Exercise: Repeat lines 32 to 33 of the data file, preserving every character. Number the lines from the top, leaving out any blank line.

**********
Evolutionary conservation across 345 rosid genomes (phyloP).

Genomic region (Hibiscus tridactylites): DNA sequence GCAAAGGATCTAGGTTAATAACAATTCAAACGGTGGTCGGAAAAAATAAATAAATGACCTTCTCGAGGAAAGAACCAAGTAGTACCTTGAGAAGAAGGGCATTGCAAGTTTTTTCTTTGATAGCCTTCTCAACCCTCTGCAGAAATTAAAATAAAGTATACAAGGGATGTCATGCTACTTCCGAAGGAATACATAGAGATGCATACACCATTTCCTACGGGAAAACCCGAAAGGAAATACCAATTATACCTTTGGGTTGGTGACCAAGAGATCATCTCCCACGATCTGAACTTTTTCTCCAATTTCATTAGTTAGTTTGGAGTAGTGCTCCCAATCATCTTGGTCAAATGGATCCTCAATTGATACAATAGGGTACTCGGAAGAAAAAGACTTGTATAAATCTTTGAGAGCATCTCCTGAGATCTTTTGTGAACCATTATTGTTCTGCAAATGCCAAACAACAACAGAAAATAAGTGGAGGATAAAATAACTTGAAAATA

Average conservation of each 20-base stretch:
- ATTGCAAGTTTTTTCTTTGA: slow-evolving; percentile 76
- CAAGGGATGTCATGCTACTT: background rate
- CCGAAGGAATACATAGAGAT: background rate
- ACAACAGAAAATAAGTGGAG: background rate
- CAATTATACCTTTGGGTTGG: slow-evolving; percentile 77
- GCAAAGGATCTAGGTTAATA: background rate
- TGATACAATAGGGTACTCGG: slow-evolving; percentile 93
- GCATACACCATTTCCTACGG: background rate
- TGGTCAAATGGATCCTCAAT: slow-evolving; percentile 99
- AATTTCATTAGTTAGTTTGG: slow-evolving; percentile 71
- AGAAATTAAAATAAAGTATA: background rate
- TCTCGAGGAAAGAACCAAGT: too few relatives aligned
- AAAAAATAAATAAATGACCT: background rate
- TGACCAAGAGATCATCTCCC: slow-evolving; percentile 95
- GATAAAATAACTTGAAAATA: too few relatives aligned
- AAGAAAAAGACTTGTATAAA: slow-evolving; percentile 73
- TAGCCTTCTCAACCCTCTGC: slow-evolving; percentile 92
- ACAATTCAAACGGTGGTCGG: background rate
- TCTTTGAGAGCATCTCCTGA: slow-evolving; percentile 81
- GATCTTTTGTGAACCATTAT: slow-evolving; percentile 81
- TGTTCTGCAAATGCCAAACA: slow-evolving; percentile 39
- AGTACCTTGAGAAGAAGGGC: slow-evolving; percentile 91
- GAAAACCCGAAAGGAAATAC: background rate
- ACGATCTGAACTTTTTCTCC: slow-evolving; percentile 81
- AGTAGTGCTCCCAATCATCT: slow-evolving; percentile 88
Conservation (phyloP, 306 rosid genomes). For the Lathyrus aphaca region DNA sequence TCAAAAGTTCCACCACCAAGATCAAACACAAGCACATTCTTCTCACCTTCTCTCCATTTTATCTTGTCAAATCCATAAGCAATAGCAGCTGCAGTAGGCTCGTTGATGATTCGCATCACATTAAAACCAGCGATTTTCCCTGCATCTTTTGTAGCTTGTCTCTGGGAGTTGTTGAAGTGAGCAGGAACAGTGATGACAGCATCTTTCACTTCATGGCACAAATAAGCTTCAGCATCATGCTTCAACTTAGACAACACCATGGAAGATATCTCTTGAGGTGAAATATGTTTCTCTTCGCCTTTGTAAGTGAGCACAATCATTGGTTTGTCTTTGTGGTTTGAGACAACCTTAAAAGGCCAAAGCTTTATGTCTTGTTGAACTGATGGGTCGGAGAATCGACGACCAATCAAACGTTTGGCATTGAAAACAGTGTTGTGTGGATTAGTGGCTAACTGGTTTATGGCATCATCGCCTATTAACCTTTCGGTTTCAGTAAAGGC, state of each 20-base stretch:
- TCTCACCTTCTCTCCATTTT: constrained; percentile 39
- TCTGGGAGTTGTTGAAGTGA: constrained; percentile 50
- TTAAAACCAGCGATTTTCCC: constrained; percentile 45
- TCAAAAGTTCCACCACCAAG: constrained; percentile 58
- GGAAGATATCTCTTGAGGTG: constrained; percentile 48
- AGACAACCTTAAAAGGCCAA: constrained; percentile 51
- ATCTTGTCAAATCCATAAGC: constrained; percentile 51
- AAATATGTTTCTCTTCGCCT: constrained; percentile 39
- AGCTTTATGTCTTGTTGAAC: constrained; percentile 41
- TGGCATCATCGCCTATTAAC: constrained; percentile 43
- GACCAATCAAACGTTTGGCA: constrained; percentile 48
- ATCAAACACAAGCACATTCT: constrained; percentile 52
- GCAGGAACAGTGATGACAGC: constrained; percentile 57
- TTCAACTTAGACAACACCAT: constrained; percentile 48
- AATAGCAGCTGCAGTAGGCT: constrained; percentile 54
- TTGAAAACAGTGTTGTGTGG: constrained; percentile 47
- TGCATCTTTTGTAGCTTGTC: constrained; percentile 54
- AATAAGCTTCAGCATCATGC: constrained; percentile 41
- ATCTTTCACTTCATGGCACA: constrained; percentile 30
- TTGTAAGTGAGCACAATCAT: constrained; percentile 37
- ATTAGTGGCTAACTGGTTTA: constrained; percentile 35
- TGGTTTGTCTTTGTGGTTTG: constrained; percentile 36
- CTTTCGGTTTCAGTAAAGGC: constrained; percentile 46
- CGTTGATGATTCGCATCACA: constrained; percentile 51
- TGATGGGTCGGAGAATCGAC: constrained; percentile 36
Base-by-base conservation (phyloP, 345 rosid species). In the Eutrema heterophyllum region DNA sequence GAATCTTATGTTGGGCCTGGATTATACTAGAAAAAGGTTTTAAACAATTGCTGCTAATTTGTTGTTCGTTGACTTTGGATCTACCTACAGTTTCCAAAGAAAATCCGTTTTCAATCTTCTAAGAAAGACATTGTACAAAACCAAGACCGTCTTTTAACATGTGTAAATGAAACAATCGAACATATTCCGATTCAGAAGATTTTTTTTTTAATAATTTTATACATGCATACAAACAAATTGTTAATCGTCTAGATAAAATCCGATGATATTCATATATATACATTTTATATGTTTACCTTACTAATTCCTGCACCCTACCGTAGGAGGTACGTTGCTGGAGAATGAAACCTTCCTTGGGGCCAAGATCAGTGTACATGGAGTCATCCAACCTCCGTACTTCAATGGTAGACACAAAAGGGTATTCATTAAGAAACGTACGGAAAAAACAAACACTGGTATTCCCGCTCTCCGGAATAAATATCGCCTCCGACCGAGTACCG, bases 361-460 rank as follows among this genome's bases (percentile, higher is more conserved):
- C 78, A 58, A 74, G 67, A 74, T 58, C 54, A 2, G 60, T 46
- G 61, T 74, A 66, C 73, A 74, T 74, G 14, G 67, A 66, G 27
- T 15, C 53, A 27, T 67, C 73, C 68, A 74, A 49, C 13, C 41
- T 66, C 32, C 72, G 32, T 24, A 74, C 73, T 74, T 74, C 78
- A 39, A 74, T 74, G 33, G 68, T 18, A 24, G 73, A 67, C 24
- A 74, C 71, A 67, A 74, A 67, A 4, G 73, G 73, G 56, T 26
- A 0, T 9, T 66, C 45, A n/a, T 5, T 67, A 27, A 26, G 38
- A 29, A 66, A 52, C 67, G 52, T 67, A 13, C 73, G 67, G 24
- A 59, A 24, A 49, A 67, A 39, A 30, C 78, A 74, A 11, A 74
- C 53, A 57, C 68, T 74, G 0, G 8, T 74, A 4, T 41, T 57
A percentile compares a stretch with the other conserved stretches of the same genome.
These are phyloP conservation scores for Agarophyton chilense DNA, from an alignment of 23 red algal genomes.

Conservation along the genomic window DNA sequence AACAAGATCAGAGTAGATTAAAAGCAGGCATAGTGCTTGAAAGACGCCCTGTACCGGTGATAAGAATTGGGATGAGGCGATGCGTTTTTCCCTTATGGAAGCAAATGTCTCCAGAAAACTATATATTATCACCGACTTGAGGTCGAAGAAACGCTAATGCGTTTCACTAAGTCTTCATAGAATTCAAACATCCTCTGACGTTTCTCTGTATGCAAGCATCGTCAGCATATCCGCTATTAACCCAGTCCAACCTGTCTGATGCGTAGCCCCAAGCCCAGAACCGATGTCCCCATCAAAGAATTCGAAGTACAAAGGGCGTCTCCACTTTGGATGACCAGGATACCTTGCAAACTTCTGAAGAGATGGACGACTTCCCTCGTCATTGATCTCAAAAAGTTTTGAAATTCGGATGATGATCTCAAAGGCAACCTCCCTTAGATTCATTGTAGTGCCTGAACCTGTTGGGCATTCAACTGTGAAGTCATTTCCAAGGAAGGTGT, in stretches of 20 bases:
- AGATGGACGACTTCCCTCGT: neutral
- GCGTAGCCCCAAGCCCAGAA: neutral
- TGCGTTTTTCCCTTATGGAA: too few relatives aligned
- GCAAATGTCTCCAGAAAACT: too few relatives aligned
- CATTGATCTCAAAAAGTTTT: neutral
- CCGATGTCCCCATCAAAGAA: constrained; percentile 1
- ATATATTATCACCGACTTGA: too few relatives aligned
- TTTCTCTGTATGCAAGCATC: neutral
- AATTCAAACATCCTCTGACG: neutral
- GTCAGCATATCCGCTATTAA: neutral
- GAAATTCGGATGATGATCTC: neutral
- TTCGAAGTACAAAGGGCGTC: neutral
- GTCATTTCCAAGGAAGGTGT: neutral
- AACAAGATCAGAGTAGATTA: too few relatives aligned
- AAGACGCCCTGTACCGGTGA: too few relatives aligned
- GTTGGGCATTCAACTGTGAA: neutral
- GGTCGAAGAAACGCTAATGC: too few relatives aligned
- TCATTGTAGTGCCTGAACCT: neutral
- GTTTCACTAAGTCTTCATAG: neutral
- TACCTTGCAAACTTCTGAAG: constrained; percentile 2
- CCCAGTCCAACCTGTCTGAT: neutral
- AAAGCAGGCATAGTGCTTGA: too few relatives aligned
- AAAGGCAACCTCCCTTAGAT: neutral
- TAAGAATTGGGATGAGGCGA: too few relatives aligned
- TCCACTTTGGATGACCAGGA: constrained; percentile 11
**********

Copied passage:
- TTAAAACCAGCGATTTTCCC: constrained; percentile 45
- TCAAAAGTTCCACCACCAAG: constrained; percentile 58